It turns out that one of the authors supplied an expression vector to a Circulation paper about the molecular underpinnings of atherosclerosis — not the outside researcher originally thanked in the acknowledgements section.
The correction notice to the paper makes the situation sound more mysterious than it appears to be:
In the article by Giannarelli, et al, “Alternatively Spliced Tissue Factor Promotes Plaque Angiogenesis Through the Activation of Hypoxia-Inducible Factor-1α and Vascular Endothelial Growth Factor Signaling,” which was published in the October 7, 2014 issue of the journal (Circulation. 2014;130:1274–1286, doi:10.1161/CIRCULATIONAHA.114.006614), a correction is needed. Specifically, in the Acknowledgments section, it was noted that the pTriEx3-Neo-asTF expression vector was a gift from Dr. V.Y. Bogdanov. Dr. Giannarelli has reported that this statement is incorrect. For this reason, the Acknowledgment to Dr. Bogdanov has been removed. The source of the vector is unknown. The matter had been referred to the authors’ institutions but there is no confirmation to date.
The revised Acknowledgment section reads:
We thank Rolando Nolasco for immunohistochemistry studies. We acknowledge Aesha Patel (RPA-C), the Institutional Biorepository/Biospecimen Bank Shared Resource Facility (SRF), and the Microscopy (SRF) of the Mount Sinai Medical Center. Ad.VEGF-Trap was a generous gift from Regeneron to Drs Hutter and Badimon.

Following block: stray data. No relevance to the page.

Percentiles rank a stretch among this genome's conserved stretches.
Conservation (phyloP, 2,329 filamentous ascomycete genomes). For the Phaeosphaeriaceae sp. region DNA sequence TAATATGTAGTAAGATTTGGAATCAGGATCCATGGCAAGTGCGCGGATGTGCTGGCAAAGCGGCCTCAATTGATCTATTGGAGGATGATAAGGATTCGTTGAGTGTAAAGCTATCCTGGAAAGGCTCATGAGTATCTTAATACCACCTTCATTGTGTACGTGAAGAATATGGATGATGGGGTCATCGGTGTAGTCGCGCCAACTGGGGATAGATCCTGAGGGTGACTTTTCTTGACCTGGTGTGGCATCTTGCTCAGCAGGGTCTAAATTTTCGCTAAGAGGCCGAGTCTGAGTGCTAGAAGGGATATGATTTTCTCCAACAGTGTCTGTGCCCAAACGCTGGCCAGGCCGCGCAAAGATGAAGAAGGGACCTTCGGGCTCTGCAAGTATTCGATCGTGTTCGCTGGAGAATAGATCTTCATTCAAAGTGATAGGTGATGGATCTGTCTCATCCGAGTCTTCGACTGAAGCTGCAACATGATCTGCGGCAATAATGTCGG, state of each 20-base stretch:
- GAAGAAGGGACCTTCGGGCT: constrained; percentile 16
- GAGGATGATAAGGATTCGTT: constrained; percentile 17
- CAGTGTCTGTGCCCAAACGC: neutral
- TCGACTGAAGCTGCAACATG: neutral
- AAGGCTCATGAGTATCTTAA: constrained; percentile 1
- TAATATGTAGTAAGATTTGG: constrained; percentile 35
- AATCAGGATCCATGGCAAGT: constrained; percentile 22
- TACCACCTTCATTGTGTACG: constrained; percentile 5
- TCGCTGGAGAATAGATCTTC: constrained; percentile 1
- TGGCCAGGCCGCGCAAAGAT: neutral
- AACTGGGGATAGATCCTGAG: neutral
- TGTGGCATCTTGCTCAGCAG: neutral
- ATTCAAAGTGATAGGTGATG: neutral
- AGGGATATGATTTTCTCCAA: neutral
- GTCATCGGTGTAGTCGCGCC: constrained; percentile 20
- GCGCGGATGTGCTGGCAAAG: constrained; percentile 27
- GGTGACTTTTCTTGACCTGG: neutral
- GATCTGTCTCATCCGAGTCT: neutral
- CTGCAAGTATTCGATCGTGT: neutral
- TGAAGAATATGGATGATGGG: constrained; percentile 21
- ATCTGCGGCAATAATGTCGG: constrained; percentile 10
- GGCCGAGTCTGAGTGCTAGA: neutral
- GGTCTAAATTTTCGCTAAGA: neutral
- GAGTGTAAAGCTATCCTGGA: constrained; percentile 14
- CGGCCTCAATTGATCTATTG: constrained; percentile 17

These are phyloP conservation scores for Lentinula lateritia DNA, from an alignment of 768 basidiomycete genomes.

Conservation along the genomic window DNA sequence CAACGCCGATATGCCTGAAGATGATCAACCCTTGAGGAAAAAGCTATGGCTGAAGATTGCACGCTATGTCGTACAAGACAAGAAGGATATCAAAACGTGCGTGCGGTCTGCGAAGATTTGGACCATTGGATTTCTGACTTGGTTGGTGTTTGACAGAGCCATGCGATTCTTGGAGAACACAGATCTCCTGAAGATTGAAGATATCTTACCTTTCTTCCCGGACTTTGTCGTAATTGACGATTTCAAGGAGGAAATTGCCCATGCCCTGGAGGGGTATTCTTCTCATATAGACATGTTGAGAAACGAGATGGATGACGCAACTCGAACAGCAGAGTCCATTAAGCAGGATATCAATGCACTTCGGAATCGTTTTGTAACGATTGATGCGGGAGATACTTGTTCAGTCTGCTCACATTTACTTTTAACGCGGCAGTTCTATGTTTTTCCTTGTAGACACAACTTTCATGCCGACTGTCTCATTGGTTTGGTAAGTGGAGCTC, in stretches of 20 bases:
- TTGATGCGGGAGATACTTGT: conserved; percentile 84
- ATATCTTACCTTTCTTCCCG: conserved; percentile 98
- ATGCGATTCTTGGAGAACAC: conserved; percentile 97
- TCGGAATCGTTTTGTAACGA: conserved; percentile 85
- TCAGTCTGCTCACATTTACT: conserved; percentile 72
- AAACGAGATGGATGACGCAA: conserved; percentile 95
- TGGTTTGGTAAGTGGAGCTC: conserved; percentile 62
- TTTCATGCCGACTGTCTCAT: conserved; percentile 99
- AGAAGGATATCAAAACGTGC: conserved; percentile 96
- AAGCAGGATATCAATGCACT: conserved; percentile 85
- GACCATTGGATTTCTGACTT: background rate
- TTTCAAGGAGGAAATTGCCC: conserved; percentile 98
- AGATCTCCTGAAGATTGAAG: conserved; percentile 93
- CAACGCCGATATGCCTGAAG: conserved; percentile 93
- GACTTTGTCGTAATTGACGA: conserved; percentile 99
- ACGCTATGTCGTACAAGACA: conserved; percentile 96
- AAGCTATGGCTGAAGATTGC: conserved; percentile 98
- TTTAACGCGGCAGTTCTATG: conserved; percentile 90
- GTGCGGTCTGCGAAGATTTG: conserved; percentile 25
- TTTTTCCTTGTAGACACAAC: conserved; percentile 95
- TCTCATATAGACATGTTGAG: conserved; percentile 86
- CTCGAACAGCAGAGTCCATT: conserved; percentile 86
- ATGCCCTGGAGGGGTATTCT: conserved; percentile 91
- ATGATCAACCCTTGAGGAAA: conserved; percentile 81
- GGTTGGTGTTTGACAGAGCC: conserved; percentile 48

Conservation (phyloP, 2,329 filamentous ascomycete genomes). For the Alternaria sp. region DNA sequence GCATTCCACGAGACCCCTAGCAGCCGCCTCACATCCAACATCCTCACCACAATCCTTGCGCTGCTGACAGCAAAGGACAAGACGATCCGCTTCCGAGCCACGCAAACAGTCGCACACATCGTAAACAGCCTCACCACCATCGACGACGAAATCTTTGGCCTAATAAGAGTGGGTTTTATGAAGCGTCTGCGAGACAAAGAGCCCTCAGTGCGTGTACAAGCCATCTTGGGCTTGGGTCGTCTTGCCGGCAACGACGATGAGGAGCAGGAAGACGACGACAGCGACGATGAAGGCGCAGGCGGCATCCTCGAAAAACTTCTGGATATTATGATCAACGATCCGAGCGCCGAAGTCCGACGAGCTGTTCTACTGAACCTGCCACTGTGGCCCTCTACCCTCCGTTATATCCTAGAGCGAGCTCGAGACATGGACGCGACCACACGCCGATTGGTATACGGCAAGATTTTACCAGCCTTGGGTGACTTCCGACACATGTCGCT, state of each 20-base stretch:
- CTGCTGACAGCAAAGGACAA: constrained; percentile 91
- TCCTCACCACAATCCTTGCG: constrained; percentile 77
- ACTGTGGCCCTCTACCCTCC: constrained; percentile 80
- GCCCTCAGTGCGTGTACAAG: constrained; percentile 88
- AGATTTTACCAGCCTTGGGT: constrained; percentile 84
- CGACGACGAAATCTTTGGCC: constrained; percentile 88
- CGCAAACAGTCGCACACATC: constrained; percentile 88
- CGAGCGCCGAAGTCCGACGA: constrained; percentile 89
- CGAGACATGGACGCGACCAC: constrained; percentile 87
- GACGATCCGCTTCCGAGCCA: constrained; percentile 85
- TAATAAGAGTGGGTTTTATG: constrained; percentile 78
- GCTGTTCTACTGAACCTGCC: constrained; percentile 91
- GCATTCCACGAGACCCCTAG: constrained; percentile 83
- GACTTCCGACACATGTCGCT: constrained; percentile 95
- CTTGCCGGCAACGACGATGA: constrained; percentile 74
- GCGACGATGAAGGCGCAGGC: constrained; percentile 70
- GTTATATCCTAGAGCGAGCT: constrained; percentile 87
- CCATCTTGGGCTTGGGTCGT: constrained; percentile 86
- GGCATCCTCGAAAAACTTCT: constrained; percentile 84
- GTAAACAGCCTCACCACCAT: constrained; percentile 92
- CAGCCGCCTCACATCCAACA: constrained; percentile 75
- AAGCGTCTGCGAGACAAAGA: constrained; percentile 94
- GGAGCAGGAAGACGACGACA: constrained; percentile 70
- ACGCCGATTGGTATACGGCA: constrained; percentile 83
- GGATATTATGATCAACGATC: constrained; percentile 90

The paper has been cited 10 times, according to Thomson Reuters Web of Science.
Despite what the correction note says, the authors do know the source of the vector. According to first author Chiara Giannarelli, who works at Mount Sinai:
Our team received the plasmid from Dr. Gerald Soff who is at Memorial Sloan-Kettering Cancer Center in NY.
The original acknowledgement section said that the vector was a gift to Soff from Vladimir Bogdanov, who works at the University of Cincinnati:
We thank Rolando Nolasco for immunohistochemistry studies. We acknowledge Aesha Patel (RPA-C), the Institutional Biorepository/ Biospecimen Bank Shared Resource Facility (SRF), and the Microscopy (SRF) of the Mount Sinai Medical Center. The pTriEx3- Neo-asTF expression vector was a gift from Dr V.Y. Bogdanov to Dr Soff. Ad.VEGF-Trap was a generous gift from Regeneron to Drs Hutter and Badimon.
We reached out to Circulation to ask about the discrepancy between the researchers’ story and the notice. A spokesperson for the American Heart Association, which publishes the journal, got back to us:
AHA is not an investigative body and, therefore, the source is unknown to the organization. AHA referred the matter to the institution (Mt. Sinai) of the corresponding author, Dr. Giannarelli. Please contact Mt. Sinai for more information.
The spokesperson was able to tell us that:
The issue came to light when Dr. Bogdanov brought the matter to AHA’s attention and the organization felt a correction was warranted. AHA’s role is that of publisher so questions specific to the article, vector, etc. should be directed to the authors and/or institutions.
We’ve reached out to Bogdanov, and to Mount Sinai. We’ll update this post with anything else we learn.
Hat tip: Kerry Grens
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